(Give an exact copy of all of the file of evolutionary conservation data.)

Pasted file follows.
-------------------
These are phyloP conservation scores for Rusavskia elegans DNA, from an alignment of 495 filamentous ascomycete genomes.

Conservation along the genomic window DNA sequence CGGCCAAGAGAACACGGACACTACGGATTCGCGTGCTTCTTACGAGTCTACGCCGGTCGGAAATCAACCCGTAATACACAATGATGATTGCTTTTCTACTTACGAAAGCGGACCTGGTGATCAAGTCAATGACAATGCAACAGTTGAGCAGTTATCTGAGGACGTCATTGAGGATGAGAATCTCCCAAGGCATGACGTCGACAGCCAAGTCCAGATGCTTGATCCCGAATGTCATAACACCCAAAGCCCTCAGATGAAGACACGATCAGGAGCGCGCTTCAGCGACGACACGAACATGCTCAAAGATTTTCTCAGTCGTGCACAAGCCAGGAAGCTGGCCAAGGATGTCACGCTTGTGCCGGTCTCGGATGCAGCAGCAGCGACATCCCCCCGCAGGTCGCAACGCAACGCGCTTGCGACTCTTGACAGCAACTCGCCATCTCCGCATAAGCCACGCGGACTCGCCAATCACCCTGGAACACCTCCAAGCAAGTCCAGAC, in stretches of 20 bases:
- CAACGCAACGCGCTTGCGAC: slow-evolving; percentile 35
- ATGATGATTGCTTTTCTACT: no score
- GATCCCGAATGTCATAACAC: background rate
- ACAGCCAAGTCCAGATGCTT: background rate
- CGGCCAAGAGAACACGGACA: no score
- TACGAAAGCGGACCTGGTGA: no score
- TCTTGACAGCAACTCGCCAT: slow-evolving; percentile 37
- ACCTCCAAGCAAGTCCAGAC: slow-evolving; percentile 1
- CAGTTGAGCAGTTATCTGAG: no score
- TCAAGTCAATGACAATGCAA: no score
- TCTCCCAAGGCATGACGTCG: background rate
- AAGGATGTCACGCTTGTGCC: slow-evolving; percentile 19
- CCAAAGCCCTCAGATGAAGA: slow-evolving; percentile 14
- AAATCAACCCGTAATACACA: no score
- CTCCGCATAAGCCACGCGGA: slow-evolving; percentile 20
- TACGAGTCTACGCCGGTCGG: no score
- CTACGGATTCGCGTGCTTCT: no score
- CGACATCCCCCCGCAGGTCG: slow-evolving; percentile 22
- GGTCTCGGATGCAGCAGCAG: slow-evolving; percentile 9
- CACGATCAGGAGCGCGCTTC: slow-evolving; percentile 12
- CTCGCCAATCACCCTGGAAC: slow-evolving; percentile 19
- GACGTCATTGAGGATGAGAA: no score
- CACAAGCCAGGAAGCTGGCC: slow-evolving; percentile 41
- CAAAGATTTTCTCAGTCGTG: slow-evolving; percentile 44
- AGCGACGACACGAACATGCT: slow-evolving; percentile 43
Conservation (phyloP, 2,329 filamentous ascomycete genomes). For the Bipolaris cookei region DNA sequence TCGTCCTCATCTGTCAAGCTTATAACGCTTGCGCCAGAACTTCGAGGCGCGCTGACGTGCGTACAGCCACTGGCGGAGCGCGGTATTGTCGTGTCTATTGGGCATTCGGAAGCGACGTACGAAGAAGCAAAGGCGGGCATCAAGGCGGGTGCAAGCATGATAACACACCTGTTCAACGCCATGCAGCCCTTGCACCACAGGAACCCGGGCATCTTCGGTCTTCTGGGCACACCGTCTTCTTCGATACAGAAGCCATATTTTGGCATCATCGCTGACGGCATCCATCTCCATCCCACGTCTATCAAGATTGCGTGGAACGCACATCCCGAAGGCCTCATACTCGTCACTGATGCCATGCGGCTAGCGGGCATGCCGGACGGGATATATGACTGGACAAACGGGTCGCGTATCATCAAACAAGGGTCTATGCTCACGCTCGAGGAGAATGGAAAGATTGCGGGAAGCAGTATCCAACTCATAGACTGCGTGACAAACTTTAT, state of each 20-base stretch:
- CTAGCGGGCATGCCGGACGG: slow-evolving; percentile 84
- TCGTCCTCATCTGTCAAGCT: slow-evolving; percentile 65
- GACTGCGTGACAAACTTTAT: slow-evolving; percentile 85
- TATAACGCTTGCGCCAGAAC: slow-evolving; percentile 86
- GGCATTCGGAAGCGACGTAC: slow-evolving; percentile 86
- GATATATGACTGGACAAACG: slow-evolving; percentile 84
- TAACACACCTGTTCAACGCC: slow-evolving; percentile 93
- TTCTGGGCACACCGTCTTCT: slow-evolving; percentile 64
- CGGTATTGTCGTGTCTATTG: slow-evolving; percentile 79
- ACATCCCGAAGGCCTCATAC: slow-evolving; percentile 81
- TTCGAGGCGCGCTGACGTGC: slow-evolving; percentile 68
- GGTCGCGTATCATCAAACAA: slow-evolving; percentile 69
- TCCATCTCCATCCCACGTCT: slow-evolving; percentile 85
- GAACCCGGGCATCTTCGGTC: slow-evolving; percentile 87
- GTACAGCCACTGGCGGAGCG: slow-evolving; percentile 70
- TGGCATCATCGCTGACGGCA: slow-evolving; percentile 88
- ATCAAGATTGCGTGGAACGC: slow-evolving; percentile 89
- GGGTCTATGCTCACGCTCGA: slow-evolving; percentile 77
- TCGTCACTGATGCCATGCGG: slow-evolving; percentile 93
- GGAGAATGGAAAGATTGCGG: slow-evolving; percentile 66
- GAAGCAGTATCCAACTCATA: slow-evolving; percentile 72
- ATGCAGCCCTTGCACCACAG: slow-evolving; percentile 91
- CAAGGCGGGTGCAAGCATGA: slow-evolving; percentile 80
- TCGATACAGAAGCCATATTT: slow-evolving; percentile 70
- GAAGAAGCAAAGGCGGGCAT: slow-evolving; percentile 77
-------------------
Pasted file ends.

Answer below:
These are phyloP conservation scores for Rusavskia elegans DNA, from an alignment of 495 filamentous ascomycete genomes.

Conservation along the genomic window DNA sequence CGGCCAAGAGAACACGGACACTACGGATTCGCGTGCTTCTTACGAGTCTACGCCGGTCGGAAATCAACCCGTAATACACAATGATGATTGCTTTTCTACTTACGAAAGCGGACCTGGTGATCAAGTCAATGACAATGCAACAGTTGAGCAGTTATCTGAGGACGTCATTGAGGATGAGAATCTCCCAAGGCATGACGTCGACAGCCAAGTCCAGATGCTTGATCCCGAATGTCATAACACCCAAAGCCCTCAGATGAAGACACGATCAGGAGCGCGCTTCAGCGACGACACGAACATGCTCAAAGATTTTCTCAGTCGTGCACAAGCCAGGAAGCTGGCCAAGGATGTCACGCTTGTGCCGGTCTCGGATGCAGCAGCAGCGACATCCCCCCGCAGGTCGCAACGCAACGCGCTTGCGACTCTTGACAGCAACTCGCCATCTCCGCATAAGCCACGCGGACTCGCCAATCACCCTGGAACACCTCCAAGCAAGTCCAGAC, in stretches of 20 bases:
- CAACGCAACGCGCTTGCGAC: slow-evolving; percentile 35
- ATGATGATTGCTTTTCTACT: no score
- GATCCCGAATGTCATAACAC: background rate
- ACAGCCAAGTCCAGATGCTT: background rate
- CGGCCAAGAGAACACGGACA: no score
- TACGAAAGCGGACCTGGTGA: no score
- TCTTGACAGCAACTCGCCAT: slow-evolving; percentile 37
- ACCTCCAAGCAAGTCCAGAC: slow-evolving; percentile 1
- CAGTTGAGCAGTTATCTGAG: no score
- TCAAGTCAATGACAATGCAA: no score
- TCTCCCAAGGCATGACGTCG: background rate
- AAGGATGTCACGCTTGTGCC: slow-evolving; percentile 19
- CCAAAGCCCTCAGATGAAGA: slow-evolving; percentile 14
- AAATCAACCCGTAATACACA: no score
- CTCCGCATAAGCCACGCGGA: slow-evolving; percentile 20
- TACGAGTCTACGCCGGTCGG: no score
- CTACGGATTCGCGTGCTTCT: no score
- CGACATCCCCCCGCAGGTCG: slow-evolving; percentile 22
- GGTCTCGGATGCAGCAGCAG: slow-evolving; percentile 9
- CACGATCAGGAGCGCGCTTC: slow-evolving; percentile 12
- CTCGCCAATCACCCTGGAAC: slow-evolving; percentile 19
- GACGTCATTGAGGATGAGAA: no score
- CACAAGCCAGGAAGCTGGCC: slow-evolving; percentile 41
- CAAAGATTTTCTCAGTCGTG: slow-evolving; percentile 44
- AGCGACGACACGAACATGCT: slow-evolving; percentile 43
Conservation (phyloP, 2,329 filamentous ascomycete genomes). For the Bipolaris cookei region DNA sequence TCGTCCTCATCTGTCAAGCTTATAACGCTTGCGCCAGAACTTCGAGGCGCGCTGACGTGCGTACAGCCACTGGCGGAGCGCGGTATTGTCGTGTCTATTGGGCATTCGGAAGCGACGTACGAAGAAGCAAAGGCGGGCATCAAGGCGGGTGCAAGCATGATAACACACCTGTTCAACGCCATGCAGCCCTTGCACCACAGGAACCCGGGCATCTTCGGTCTTCTGGGCACACCGTCTTCTTCGATACAGAAGCCATATTTTGGCATCATCGCTGACGGCATCCATCTCCATCCCACGTCTATCAAGATTGCGTGGAACGCACATCCCGAAGGCCTCATACTCGTCACTGATGCCATGCGGCTAGCGGGCATGCCGGACGGGATATATGACTGGACAAACGGGTCGCGTATCATCAAACAAGGGTCTATGCTCACGCTCGAGGAGAATGGAAAGATTGCGGGAAGCAGTATCCAACTCATAGACTGCGTGACAAACTTTAT, state of each 20-base stretch:
- CTAGCGGGCATGCCGGACGG: slow-evolving; percentile 84
- TCGTCCTCATCTGTCAAGCT: slow-evolving; percentile 65
- GACTGCGTGACAAACTTTAT: slow-evolving; percentile 85
- TATAACGCTTGCGCCAGAAC: slow-evolving; percentile 86
- GGCATTCGGAAGCGACGTAC: slow-evolving; percentile 86
- GATATATGACTGGACAAACG: slow-evolving; percentile 84
- TAACACACCTGTTCAACGCC: slow-evolving; percentile 93
- TTCTGGGCACACCGTCTTCT: slow-evolving; percentile 64
- CGGTATTGTCGTGTCTATTG: slow-evolving; percentile 79
- ACATCCCGAAGGCCTCATAC: slow-evolving; percentile 81
- TTCGAGGCGCGCTGACGTGC: slow-evolving; percentile 68
- GGTCGCGTATCATCAAACAA: slow-evolving; percentile 69
- TCCATCTCCATCCCACGTCT: slow-evolving; percentile 85
- GAACCCGGGCATCTTCGGTC: slow-evolving; percentile 87
- GTACAGCCACTGGCGGAGCG: slow-evolving; percentile 70
- TGGCATCATCGCTGACGGCA: slow-evolving; percentile 88
- ATCAAGATTGCGTGGAACGC: slow-evolving; percentile 89
- GGGTCTATGCTCACGCTCGA: slow-evolving; percentile 77
- TCGTCACTGATGCCATGCGG: slow-evolving; percentile 93
- GGAGAATGGAAAGATTGCGG: slow-evolving; percentile 66
- GAAGCAGTATCCAACTCATA: slow-evolving; percentile 72
- ATGCAGCCCTTGCACCACAG: slow-evolving; percentile 91
- CAAGGCGGGTGCAAGCATGA: slow-evolving; percentile 80
- TCGATACAGAAGCCATATTT: slow-evolving; percentile 70
- GAAGAAGCAAAGGCGGGCAT: slow-evolving; percentile 77